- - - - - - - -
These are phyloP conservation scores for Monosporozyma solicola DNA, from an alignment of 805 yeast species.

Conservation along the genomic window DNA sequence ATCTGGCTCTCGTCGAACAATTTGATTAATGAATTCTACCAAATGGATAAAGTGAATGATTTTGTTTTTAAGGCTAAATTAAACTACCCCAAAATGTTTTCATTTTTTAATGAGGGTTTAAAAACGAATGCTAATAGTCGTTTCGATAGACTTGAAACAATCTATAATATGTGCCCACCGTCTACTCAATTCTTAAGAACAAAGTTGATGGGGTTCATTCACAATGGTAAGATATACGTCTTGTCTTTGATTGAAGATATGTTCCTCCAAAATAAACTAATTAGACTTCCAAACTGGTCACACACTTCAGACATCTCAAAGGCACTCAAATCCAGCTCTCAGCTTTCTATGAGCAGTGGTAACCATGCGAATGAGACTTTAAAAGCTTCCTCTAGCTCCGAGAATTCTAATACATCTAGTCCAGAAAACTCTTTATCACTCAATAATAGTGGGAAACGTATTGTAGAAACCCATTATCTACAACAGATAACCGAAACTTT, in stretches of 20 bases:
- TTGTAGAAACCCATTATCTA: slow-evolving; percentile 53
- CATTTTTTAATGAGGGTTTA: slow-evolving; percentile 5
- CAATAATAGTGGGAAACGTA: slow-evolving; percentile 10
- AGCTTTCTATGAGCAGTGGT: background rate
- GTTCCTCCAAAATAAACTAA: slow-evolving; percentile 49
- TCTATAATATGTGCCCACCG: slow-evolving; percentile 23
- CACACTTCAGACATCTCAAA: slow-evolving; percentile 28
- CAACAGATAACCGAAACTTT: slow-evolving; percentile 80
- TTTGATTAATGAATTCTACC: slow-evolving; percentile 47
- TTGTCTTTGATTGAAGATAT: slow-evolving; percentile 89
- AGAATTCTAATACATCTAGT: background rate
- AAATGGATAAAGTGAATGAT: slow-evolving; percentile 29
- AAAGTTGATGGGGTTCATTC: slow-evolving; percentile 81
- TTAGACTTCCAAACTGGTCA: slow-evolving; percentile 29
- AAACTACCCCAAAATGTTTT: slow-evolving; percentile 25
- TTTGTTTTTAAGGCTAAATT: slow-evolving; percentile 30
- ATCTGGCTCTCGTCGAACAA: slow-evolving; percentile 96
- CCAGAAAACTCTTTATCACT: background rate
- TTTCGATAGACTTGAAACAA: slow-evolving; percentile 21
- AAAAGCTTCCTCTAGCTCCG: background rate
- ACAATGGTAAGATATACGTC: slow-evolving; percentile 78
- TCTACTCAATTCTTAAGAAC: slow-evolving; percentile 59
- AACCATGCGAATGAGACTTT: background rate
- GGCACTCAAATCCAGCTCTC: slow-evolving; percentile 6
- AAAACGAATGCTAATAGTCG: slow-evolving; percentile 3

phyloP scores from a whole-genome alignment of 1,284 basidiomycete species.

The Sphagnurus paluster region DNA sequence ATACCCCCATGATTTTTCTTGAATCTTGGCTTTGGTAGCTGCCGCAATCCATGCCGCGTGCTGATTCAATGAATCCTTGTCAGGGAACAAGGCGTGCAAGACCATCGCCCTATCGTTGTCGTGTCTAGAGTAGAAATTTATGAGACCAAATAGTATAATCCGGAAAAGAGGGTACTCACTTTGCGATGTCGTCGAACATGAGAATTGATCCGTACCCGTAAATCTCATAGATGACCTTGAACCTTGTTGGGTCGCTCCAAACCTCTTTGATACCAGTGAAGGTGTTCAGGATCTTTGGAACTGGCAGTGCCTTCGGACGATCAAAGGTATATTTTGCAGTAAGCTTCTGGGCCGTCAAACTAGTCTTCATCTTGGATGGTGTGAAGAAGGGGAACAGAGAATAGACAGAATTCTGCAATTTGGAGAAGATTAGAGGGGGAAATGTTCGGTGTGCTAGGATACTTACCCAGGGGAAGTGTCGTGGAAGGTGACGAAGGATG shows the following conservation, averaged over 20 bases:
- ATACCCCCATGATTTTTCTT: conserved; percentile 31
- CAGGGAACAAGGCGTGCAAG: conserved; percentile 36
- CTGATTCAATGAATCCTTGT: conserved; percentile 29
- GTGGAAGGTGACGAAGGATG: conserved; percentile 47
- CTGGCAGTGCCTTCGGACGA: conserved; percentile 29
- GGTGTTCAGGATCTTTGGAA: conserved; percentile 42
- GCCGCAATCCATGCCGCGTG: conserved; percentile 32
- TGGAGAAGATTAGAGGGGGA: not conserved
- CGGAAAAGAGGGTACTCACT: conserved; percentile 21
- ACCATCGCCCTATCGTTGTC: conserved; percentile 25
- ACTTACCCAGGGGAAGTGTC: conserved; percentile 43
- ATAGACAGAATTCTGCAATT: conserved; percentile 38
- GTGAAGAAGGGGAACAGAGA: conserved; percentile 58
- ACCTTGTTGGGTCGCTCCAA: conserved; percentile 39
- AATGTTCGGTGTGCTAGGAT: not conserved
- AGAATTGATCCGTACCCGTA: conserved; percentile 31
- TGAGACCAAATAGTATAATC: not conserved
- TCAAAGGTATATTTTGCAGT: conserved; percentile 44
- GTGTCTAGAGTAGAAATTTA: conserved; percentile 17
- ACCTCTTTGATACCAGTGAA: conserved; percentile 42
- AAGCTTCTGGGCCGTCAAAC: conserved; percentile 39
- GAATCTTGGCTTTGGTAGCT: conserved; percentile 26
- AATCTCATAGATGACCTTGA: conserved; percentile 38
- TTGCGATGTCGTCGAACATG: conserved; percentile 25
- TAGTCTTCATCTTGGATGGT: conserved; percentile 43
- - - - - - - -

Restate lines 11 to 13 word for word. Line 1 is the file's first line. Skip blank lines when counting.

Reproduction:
- TTTGATTAATGAATTCTACC: slow-evolving; percentile 47
- TTGTCTTTGATTGAAGATAT: slow-evolving; percentile 89
- AGAATTCTAATACATCTAGT: background rate